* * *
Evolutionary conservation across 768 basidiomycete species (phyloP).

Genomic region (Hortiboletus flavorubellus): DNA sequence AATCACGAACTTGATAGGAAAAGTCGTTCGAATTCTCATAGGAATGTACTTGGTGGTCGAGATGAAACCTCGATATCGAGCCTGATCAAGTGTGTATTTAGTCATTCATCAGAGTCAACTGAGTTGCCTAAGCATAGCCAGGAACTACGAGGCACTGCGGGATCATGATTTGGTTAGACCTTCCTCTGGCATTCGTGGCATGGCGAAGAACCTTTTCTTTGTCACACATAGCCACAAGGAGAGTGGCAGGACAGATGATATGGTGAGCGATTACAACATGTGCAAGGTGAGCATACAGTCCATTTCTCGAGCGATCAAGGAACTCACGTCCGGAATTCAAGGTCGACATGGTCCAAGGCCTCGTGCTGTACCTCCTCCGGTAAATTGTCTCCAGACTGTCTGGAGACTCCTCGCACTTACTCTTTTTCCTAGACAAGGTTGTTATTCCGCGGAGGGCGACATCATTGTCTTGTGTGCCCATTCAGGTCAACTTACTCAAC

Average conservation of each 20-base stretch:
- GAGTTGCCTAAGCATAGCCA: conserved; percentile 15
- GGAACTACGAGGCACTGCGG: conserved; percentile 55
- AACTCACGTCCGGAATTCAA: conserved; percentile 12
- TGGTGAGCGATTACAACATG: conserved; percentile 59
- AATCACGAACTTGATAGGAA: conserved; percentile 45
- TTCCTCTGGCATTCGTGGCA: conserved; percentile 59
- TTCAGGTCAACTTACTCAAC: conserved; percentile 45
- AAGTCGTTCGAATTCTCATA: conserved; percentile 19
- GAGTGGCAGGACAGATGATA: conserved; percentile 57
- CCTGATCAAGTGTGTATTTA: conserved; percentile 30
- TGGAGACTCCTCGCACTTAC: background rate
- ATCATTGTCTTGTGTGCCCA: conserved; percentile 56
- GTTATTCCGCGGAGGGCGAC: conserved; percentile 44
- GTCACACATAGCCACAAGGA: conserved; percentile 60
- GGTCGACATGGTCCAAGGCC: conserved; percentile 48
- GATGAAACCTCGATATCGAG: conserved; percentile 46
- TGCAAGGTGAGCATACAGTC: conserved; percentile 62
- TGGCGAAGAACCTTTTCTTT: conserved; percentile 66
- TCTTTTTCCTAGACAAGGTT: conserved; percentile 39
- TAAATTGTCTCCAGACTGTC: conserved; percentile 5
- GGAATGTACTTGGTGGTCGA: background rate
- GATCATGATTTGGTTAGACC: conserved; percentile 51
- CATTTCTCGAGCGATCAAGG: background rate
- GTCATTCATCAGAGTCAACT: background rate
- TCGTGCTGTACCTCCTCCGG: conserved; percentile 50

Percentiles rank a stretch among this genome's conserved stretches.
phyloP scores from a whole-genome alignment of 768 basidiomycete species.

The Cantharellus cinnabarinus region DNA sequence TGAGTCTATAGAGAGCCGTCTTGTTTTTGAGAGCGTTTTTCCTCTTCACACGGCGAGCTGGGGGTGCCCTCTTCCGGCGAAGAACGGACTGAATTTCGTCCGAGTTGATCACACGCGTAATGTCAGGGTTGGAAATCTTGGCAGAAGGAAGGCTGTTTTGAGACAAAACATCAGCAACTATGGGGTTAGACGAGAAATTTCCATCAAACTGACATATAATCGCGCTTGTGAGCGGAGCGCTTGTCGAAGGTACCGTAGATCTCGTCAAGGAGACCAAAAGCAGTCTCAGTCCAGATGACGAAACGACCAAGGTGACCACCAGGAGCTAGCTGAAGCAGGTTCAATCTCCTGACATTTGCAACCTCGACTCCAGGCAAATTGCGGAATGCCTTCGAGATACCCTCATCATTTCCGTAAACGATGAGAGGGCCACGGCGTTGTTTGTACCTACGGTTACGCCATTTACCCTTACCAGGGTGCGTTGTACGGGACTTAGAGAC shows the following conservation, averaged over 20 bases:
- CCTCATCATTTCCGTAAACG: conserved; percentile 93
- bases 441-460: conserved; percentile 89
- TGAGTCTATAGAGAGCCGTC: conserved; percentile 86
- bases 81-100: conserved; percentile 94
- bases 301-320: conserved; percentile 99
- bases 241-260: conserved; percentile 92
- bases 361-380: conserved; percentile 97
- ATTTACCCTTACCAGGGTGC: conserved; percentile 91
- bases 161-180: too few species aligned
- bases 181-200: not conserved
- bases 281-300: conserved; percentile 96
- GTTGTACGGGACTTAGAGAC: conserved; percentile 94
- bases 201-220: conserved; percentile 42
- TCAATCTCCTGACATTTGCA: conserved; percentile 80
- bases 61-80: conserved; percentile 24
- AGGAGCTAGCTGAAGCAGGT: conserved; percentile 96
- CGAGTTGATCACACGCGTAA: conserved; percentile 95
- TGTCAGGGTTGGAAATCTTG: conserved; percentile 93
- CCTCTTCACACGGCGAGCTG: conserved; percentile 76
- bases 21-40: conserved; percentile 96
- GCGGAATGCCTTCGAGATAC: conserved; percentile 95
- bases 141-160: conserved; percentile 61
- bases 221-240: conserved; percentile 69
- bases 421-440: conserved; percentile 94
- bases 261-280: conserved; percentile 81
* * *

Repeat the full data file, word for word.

Evolutionary conservation across 768 basidiomycete species (phyloP).

Genomic region (Hortiboletus flavorubellus): DNA sequence AATCACGAACTTGATAGGAAAAGTCGTTCGAATTCTCATAGGAATGTACTTGGTGGTCGAGATGAAACCTCGATATCGAGCCTGATCAAGTGTGTATTTAGTCATTCATCAGAGTCAACTGAGTTGCCTAAGCATAGCCAGGAACTACGAGGCACTGCGGGATCATGATTTGGTTAGACCTTCCTCTGGCATTCGTGGCATGGCGAAGAACCTTTTCTTTGTCACACATAGCCACAAGGAGAGTGGCAGGACAGATGATATGGTGAGCGATTACAACATGTGCAAGGTGAGCATACAGTCCATTTCTCGAGCGATCAAGGAACTCACGTCCGGAATTCAAGGTCGACATGGTCCAAGGCCTCGTGCTGTACCTCCTCCGGTAAATTGTCTCCAGACTGTCTGGAGACTCCTCGCACTTACTCTTTTTCCTAGACAAGGTTGTTATTCCGCGGAGGGCGACATCATTGTCTTGTGTGCCCATTCAGGTCAACTTACTCAAC

Average conservation of each 20-base stretch:
- GAGTTGCCTAAGCATAGCCA: conserved; percentile 15
- GGAACTACGAGGCACTGCGG: conserved; percentile 55
- AACTCACGTCCGGAATTCAA: conserved; percentile 12
- TGGTGAGCGATTACAACATG: conserved; percentile 59
- AATCACGAACTTGATAGGAA: conserved; percentile 45
- TTCCTCTGGCATTCGTGGCA: conserved; percentile 59
- TTCAGGTCAACTTACTCAAC: conserved; percentile 45
- AAGTCGTTCGAATTCTCATA: conserved; percentile 19
- GAGTGGCAGGACAGATGATA: conserved; percentile 57
- CCTGATCAAGTGTGTATTTA: conserved; percentile 30
- TGGAGACTCCTCGCACTTAC: background rate
- ATCATTGTCTTGTGTGCCCA: conserved; percentile 56
- GTTATTCCGCGGAGGGCGAC: conserved; percentile 44
- GTCACACATAGCCACAAGGA: conserved; percentile 60
- GGTCGACATGGTCCAAGGCC: conserved; percentile 48
- GATGAAACCTCGATATCGAG: conserved; percentile 46
- TGCAAGGTGAGCATACAGTC: conserved; percentile 62
- TGGCGAAGAACCTTTTCTTT: conserved; percentile 66
- TCTTTTTCCTAGACAAGGTT: conserved; percentile 39
- TAAATTGTCTCCAGACTGTC: conserved; percentile 5
- GGAATGTACTTGGTGGTCGA: background rate
- GATCATGATTTGGTTAGACC: conserved; percentile 51
- CATTTCTCGAGCGATCAAGG: background rate
- GTCATTCATCAGAGTCAACT: background rate
- TCGTGCTGTACCTCCTCCGG: conserved; percentile 50

Percentiles rank a stretch among this genome's conserved stretches.
phyloP scores from a whole-genome alignment of 768 basidiomycete species.

The Cantharellus cinnabarinus region DNA sequence TGAGTCTATAGAGAGCCGTCTTGTTTTTGAGAGCGTTTTTCCTCTTCACACGGCGAGCTGGGGGTGCCCTCTTCCGGCGAAGAACGGACTGAATTTCGTCCGAGTTGATCACACGCGTAATGTCAGGGTTGGAAATCTTGGCAGAAGGAAGGCTGTTTTGAGACAAAACATCAGCAACTATGGGGTTAGACGAGAAATTTCCATCAAACTGACATATAATCGCGCTTGTGAGCGGAGCGCTTGTCGAAGGTACCGTAGATCTCGTCAAGGAGACCAAAAGCAGTCTCAGTCCAGATGACGAAACGACCAAGGTGACCACCAGGAGCTAGCTGAAGCAGGTTCAATCTCCTGACATTTGCAACCTCGACTCCAGGCAAATTGCGGAATGCCTTCGAGATACCCTCATCATTTCCGTAAACGATGAGAGGGCCACGGCGTTGTTTGTACCTACGGTTACGCCATTTACCCTTACCAGGGTGCGTTGTACGGGACTTAGAGAC shows the following conservation, averaged over 20 bases:
- CCTCATCATTTCCGTAAACG: conserved; percentile 93
- bases 441-460: conserved; percentile 89
- TGAGTCTATAGAGAGCCGTC: conserved; percentile 86
- bases 81-100: conserved; percentile 94
- bases 301-320: conserved; percentile 99
- bases 241-260: conserved; percentile 92
- bases 361-380: conserved; percentile 97
- ATTTACCCTTACCAGGGTGC: conserved; percentile 91
- bases 161-180: too few species aligned
- bases 181-200: not conserved
- bases 281-300: conserved; percentile 96
- GTTGTACGGGACTTAGAGAC: conserved; percentile 94
- bases 201-220: conserved; percentile 42
- TCAATCTCCTGACATTTGCA: conserved; percentile 80
- bases 61-80: conserved; percentile 24
- AGGAGCTAGCTGAAGCAGGT: conserved; percentile 96
- CGAGTTGATCACACGCGTAA: conserved; percentile 95
- TGTCAGGGTTGGAAATCTTG: conserved; percentile 93
- CCTCTTCACACGGCGAGCTG: conserved; percentile 76
- bases 21-40: conserved; percentile 96
- GCGGAATGCCTTCGAGATAC: conserved; percentile 95
- bases 141-160: conserved; percentile 61
- bases 221-240: conserved; percentile 69
- bases 421-440: conserved; percentile 94
- bases 261-280: conserved; percentile 81